But Piphal doesn’t want to, as he calls it, “blame the foreigners.” He believes it is crucial to take into account the “social setting around the archaeological practice in Cambodia”. Firstly, a lack of formal education made it hard for Cambodians to get involved in the archaeological work itself, he said. Before the French arrived, there was no formal instruction in archaeology or even understanding about how the Angkorian temples were built. As a result, even if the work of Cambodian archaeologists had been documented, it would have been unlikely to have been read by many in the Kingdom. Piphal said: “If Cambodians wanted to publish records for example of travels around Cambodia and Laos and Thailand, it would be very unlikely that other Cambodians would read it in the sense that the education system doesn’t favour archaeological work that much. If those Cambodians wrote something very detailed about the history or archaeology of Cambodia, not many Cambodians would read it.”

Son Soubert, an archaeology lecturer at the Faculty of Archaeology in Phnom Penh, agreed that Cambodians at the time did not have archaeological training. He said: “The first batch of archaeologists formed at the Faculty of Archaeology was after independence when [King Father Norodom] Sihanouk created all these universities.”


He said that had Cambodians been mentioned in the archaeological publications, professors and students at the Faculty would have been interested in deciphering who was involved in the excavations.

Soubert studied archaeology and classics at the Sorbonne in Paris during the 1960s and 1970s, and also spent time researching at the Department of Indology in the French Institute of Pondicherry, India, which had been colonised by the French. He said that unlike here, at the Institute in Pondicherry, Indian scholars or pandits were mentioned in publications. Of their Cambodian counterparts, he said: “I guess you can say that they were invisible Cambodians.”

Piphal draws links between the “invisible Cambodians” and what the political philosopher Adam Smith referred to as “invisible hands” of labourers in any capitalist system. He said: “You can look at the invisible hands within a factory chain, so you get the products from the factories but you don’t know who made them – the workers become invisible in that sense.”

From their “invisible” status during the French Protectorate period up to today, Cambodians have had a rough ride when it comes to archaeology. In 1965 the Royal University of Fine Arts was established in Phnom Penh, including a Faculty of Archaeology.

However like all of the Kingdom’s academic and artistic institutions, its original glory years were cut short within a decade due to civil war and the Khmer Rouge regime. Piphal said there were only two or three who graduated from the Faculty’s first batch, and the next generation were mostly killed off by the Khmer Rouge. After Pol Pot’s regime was over, he said, there were only three Cambodian archaeologists left.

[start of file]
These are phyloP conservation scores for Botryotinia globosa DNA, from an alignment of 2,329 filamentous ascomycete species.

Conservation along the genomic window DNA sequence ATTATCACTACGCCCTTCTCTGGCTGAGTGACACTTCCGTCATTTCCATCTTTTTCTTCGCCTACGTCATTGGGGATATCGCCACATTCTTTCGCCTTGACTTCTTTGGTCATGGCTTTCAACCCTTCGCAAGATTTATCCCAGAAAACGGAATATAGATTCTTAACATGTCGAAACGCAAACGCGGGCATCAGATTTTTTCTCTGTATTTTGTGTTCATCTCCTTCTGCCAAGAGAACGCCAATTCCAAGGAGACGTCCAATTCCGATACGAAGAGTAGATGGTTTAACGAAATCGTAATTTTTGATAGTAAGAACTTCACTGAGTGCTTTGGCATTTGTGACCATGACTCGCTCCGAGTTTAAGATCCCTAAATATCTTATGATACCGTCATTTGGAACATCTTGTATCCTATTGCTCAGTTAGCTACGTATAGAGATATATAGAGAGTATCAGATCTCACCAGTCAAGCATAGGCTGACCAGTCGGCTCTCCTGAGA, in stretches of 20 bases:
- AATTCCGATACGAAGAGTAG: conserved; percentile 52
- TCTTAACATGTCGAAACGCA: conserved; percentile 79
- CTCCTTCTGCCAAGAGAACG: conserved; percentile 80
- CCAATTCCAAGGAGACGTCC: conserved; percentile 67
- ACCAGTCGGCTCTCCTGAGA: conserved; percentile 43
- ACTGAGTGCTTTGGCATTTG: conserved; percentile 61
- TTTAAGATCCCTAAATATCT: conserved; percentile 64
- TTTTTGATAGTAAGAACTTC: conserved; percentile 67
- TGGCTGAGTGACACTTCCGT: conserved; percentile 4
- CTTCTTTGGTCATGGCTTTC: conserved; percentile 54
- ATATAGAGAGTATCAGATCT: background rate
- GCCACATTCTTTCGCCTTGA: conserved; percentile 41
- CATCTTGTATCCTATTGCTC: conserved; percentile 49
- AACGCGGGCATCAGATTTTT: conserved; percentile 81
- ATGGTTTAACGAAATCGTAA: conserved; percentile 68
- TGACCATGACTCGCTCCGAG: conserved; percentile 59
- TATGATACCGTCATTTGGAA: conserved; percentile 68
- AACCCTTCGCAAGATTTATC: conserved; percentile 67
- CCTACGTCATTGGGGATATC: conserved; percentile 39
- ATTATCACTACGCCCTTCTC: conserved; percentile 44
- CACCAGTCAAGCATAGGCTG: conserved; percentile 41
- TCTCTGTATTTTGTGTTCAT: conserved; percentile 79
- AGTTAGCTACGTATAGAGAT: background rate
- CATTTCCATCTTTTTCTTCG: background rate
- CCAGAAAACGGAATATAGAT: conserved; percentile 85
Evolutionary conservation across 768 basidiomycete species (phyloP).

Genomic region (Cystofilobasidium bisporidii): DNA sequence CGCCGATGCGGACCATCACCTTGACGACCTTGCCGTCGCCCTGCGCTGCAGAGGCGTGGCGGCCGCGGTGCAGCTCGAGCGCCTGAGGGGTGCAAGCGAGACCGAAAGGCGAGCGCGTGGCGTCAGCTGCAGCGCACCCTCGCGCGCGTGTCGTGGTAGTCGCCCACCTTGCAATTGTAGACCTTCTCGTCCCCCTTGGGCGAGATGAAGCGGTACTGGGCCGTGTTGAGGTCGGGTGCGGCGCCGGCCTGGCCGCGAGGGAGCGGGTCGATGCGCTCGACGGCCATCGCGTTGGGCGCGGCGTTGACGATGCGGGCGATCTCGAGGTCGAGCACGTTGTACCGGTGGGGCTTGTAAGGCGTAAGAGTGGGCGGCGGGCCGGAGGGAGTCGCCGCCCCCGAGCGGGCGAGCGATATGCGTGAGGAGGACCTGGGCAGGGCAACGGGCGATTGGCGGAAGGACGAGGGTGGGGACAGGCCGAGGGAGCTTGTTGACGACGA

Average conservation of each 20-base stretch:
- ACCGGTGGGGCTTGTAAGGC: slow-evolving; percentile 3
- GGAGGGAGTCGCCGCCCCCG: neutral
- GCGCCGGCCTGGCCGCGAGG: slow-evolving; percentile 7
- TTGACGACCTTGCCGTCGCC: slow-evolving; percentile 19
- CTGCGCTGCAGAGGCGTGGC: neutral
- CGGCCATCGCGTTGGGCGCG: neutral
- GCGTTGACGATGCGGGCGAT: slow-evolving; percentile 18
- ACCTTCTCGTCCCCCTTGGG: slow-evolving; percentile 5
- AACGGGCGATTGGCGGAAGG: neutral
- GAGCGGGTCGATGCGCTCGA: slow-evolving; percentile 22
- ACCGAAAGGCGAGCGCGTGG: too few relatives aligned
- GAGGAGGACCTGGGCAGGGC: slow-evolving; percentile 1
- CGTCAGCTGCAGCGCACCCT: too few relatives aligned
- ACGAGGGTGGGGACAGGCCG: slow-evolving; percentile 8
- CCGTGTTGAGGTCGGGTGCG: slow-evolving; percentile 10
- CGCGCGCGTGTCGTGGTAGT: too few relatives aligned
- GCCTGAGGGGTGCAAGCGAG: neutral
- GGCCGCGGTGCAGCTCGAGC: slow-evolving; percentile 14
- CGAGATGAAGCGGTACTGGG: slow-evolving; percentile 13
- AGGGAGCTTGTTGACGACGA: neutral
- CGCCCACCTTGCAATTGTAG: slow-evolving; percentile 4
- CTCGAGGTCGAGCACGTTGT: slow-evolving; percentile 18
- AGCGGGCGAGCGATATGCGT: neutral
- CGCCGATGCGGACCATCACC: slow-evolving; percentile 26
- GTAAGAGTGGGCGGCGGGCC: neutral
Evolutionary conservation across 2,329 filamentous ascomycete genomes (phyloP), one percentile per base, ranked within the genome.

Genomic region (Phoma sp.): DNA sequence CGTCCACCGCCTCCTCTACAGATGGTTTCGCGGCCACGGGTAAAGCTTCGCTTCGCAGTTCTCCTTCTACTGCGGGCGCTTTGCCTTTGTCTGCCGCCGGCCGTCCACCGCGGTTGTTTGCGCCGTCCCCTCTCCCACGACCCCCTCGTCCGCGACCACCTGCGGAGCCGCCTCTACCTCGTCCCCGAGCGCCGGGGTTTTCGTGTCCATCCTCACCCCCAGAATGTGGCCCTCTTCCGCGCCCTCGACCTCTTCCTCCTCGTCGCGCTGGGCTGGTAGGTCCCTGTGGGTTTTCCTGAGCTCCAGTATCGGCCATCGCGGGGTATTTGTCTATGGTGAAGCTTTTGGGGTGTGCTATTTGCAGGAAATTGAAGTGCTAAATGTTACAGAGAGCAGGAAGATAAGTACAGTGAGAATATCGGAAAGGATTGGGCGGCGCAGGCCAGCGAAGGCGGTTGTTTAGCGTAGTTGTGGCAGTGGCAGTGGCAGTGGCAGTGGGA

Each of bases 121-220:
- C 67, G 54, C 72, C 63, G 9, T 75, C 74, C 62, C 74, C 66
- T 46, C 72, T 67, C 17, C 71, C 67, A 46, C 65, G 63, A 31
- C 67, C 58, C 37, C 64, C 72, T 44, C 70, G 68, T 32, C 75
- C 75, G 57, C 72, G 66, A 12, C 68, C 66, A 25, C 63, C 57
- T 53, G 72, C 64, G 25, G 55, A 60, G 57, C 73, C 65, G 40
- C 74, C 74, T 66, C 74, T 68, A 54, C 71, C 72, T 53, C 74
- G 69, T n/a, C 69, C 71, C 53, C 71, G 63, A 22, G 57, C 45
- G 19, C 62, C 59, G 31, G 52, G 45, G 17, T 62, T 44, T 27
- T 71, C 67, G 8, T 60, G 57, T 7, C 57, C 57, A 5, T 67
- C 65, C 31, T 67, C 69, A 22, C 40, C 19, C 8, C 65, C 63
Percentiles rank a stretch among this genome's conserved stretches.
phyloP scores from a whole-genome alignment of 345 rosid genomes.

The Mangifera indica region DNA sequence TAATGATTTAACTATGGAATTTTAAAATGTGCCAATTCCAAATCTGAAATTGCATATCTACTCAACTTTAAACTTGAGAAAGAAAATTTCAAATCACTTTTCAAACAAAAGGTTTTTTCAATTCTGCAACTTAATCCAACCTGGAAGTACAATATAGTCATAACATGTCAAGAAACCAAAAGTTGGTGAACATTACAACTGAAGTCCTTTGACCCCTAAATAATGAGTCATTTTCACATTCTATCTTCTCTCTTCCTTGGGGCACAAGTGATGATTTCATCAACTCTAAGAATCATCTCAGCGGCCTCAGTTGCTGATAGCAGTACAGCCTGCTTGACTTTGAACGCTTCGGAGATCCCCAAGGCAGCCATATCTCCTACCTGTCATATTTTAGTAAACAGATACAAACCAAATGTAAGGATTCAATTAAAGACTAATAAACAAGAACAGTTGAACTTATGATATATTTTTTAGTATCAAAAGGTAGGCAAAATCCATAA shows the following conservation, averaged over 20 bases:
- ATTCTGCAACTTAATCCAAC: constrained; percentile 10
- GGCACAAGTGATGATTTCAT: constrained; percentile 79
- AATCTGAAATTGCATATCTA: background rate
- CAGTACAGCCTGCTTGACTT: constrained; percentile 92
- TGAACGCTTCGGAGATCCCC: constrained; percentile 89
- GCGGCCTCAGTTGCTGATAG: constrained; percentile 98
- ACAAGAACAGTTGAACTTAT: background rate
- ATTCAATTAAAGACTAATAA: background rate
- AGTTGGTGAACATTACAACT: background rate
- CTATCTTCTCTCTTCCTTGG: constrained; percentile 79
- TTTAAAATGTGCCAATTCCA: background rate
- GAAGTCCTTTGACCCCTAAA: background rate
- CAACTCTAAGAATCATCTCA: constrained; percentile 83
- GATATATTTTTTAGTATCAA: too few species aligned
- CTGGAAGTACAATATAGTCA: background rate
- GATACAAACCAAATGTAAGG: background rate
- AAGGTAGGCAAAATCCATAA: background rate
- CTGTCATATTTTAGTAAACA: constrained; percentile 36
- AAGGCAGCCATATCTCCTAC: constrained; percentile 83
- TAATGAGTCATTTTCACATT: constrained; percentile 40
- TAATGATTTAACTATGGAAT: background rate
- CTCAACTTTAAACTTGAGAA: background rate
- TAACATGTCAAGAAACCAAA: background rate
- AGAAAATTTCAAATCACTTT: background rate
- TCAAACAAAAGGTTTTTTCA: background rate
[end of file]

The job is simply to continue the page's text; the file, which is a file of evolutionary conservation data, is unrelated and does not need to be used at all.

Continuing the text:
HE Chuch Phoeurn – one of the Cambodians to survive the Khmer Rouge era, who now works at the Ministry of Culture and Fine Arts – re-opened the Faculty in 1989, with help from Cambodians in France, French professors and a UNESCO project that hired international professors from France, Japan and the United States to teach there. Son Soubert returned to Phnom Penh from France in 1991, and began teaching at the Faculty in 1993.

Now, Piphal said, Cambodia’s archaeology sector is very much finding its feet. The IPPA conference hosted 700 international speakers, including Cambodians. Piphal referred to the conference as a “good example of a solid team of Cambodian archaeologists”.

However, according to Piphal, ‘Invisible Cambodians’ is far from being a phenomenon of the past. Even today, he said, a neo-colonial attitude still prevails, and international excavation projects will fail to mention in public reports the Cambodians who worked on them. He knows several people, he said, who have given their archaeological expertise to these projects, but have not been recognised. He said: “It’s the same pattern as we’ve seen with the colonial period – if you read the reports from the institutions, most Cambodians are absent.”

He added: “That just reproduces the idea that Cambodians don’t know enough, and that Cambodian cultural heritage needs to be saved by international projects. I think this creates the image of Cambodians being incapable of researching or restoring their own heritage.”

Phon Kaseka, who is the director of the Archaeology Department at the Royal Academy of Cambodia and who organised the IPPA conference, agreed, saying that sometimes, “Cambodians are not appreciated by these foreigners.”

Piphal also said that although there are now many Cambodians graduating from the Faculty and working for the Apsara Authority, the Ministry of Culture and Fine Arts, or the National Authority of Preah Vihear, none of them are project directors.

He said: “I think they have enough capability to work on their own. I think it’s about time to have Cambodian project directors in Angkor.”